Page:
Each cam 132, 134 is held in place relative to the balanced beam 16 and rotated through a connection to a shaft 140, 142, respectively, secured within bearing assemblies 144 and 146 disposed on either side of the balanced beam. Rotational movement of the upper shaft 140, to which the upper cam 132 is secured, is accomplished through a lever arm 148 and an actuator 150. The actuator 150 may be one of several known types, including a hydraulic or pneumatic cylinder, and is secured to the frame 11 through a suitable connection 152 permitting angular movement of the actuator relative to the frame. The rod 154 of the actuator is rotatably linked to the lever arm 148 which is fixed to and extends radially away from the upper shaft 140. The lever arm 148 thus translates linear movement of the rod 154 into rotational movement of the upper shaft 140 and upper cam 132.

Located on the upper shaft 140 distal from the lever arm 148 is an upper gear 156 which rotates with the upper shaft. The upper gear 156 is enmeshed with a like lower gear 158 affixed to the lower shaft 142. Consequently, rotation of the upper shaft 140 and upper gear 132 by the actuator 150 is communicated to the lower shaft 142 and lower gear 134 so that the cams turn together. The degree of eccentricity of the cams is such that a small travel of the actuator rod 154 causes the cams to selectively engage the balanced beam 16 and secure it in a locked, level position or to retract sufficiently from the balanced beam that the beam can pivot unhindered to the extent necessary to perform a flexometer test.

The actuator 150 and thus the position of the cams 132, 134 is preferably controlled by a processor, such as the computer 22, over line 160 in accordance with the specific test being performed. For example, before the initiation of a flexometer test the computer 22 would control the actuator 150 to fully retract the actuator rod 154 thus causing the upper and lower cams 132 and 134 to rotate to a position contacting the top and bottom surfaces 136 and 138, respectively, of balanced beam 16 and locking the beam in a level condition, as shown in FIGS. 7 and 8. After the test has begun and the response of the machine to the varying stresses has settled, the computer 22 will then cause the actuator 150 to extend the actuator rod 154 and the cams to rotate away from the balanced beam 16 to allow it to pivot in a free condition during the remainder of the test, as shown in FIG. 9. At the timed completion of the flexometer test or upon the detection by the computer of another condition such as when the response of the material to the test has changed suddenly, the computer 22 will cause the actuator 150 to retract the actuator rod 154 thereby rotating the cams 132 and 134 into contact with the balanced beam 16 to lock it in a fixed state. The test can then stopped without significant risk of damage to the balanced beam 16 or pivot assembly 100 as the system slows to a stop. The automatic locking assembly 130 thus allows a test, such as a flexometer test, to be performed unattended.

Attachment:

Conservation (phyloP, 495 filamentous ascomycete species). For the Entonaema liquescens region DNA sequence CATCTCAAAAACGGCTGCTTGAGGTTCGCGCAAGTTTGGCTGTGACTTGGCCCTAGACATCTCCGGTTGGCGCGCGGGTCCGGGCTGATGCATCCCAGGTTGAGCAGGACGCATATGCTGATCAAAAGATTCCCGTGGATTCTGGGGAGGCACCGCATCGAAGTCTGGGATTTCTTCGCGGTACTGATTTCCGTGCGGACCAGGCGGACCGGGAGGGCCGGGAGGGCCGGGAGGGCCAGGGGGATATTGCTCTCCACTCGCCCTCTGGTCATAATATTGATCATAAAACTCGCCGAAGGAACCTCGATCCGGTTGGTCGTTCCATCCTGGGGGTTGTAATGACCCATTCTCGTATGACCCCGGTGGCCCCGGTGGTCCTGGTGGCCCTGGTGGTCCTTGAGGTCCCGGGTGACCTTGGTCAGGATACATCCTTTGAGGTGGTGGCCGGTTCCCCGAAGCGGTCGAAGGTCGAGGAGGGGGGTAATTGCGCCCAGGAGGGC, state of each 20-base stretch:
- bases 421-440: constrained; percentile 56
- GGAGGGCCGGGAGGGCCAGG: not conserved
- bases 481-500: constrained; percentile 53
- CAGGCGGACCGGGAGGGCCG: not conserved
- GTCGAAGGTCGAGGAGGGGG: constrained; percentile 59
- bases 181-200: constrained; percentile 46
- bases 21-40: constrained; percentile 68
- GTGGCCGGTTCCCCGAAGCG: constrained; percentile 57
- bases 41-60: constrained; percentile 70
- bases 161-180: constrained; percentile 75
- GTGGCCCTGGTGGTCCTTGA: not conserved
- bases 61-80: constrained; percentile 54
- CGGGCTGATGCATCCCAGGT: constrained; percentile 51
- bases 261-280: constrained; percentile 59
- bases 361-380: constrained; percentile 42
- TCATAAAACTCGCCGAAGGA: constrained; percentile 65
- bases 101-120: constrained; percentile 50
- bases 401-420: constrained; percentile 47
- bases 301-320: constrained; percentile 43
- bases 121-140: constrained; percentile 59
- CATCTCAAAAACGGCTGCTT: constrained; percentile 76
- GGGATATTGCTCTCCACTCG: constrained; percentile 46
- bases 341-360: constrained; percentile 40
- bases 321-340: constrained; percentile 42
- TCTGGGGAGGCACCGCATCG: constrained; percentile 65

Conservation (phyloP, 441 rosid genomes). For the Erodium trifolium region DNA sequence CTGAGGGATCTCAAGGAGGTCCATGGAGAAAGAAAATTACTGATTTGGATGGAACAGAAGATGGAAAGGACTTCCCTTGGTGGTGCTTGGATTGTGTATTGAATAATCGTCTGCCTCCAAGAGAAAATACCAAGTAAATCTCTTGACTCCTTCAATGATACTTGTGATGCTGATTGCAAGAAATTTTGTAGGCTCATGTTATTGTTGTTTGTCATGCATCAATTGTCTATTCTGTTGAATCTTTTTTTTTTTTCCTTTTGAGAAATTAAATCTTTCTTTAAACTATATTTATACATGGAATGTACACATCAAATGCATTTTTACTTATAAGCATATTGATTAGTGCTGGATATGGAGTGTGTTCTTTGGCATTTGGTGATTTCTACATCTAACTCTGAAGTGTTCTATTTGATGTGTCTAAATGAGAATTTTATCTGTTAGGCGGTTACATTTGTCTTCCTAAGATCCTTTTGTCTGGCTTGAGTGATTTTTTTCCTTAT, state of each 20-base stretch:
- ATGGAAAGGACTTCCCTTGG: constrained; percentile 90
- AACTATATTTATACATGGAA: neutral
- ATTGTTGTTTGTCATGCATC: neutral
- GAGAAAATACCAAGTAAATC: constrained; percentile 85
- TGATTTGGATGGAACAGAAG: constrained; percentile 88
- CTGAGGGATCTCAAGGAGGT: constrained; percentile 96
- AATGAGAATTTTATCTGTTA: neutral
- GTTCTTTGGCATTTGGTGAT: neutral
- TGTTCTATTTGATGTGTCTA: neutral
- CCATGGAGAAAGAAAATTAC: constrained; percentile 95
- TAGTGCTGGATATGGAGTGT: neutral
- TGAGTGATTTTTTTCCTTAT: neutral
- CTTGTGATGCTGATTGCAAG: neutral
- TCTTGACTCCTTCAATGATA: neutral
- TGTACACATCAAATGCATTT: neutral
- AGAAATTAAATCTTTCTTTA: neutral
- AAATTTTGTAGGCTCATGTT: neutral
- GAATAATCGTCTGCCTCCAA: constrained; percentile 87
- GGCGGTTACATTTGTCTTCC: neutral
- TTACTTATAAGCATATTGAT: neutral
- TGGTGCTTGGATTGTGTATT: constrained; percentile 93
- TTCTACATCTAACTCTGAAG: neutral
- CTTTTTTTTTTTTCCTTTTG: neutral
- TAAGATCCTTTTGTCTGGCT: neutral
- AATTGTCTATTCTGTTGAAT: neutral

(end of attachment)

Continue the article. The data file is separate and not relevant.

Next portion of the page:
When the operator instructs the test system 10 to perform a test requiring a fixed beam, such as a test of certain fundamental viscoelastic properties, the computer 22 will control the actuator 150 to fully retract the actuator rod 154 thus causing the upper and lower cams 132 and 134 to rotate to a position contacting the top and bottom surfaces 136 and 138, respectively, of balanced beam 16 and locking the beam in a fixed, level condition throughout the test.

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Referenced by
Citing PatentFiling datePublication dateApplicantTitle
US6668662 *Jan 28, 2002Dec 30, 2003Toshiba Ceramics Co., Ltd.Viscoelasticity measuring device
US7654150Jan 20, 2006Feb 2, 2010Mts Systems CorporationSpecimen containment module for orthopedic simulator
US7762147Jan 5, 2007Jul 27, 2010Mts Systems CorporationOrthopedic simulator with integral load actuators
US7770446Jan 5, 2007Aug 10, 2010Mts Systems CorporationOrthopedic simulator with temperature controller arrangement for controlling temperature of specimen baths
US7779708Jan 5, 2007Aug 24, 2010Mts Systems CorporationOrthopedic simulator with fluid concentration maintenance arrangement for controlling fluid concentration of specimen baths
US7824184Jan 5, 2007Nov 2, 2010Mts Systems CorporationIntegrated central manifold for orthopedic simulator
US7913573Jan 5, 2007Mar 29, 2011Mts Systems CorporationOrthopedic simulator with a multi-axis slide table assembly
US8156824Jan 5, 2007Apr 17, 2012Mts Systems CorporationMechanism arrangement for orthopedic simulator
WO2007082050A2 *Jan 10, 2007Jul 19, 2007Harold F FahrendorffOrthopedic simulator with a multi-axis slide table assembly
Classifications
U.S. Classification73/789, 73/788
International ClassificationG01N3/34, G01N19/00, G01N3/32, G01N3/00, G01N33/44
Cooperative ClassificationG01N2203/0222, G01N33/445, G01N2203/0016, G01N2203/0094, G01N3/34, G01N3/32, G01N2203/0039
European ClassificationG01N3/34, G01N3/32
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May 25, 2001ASAssignment
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Apr 17, 2001ASAssignment
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Mar 30, 2000FPAYFee payment
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Apr 8, 1996ASAssignment
Owner name: B.F. GOODRICH COMPANY, THE, OHIO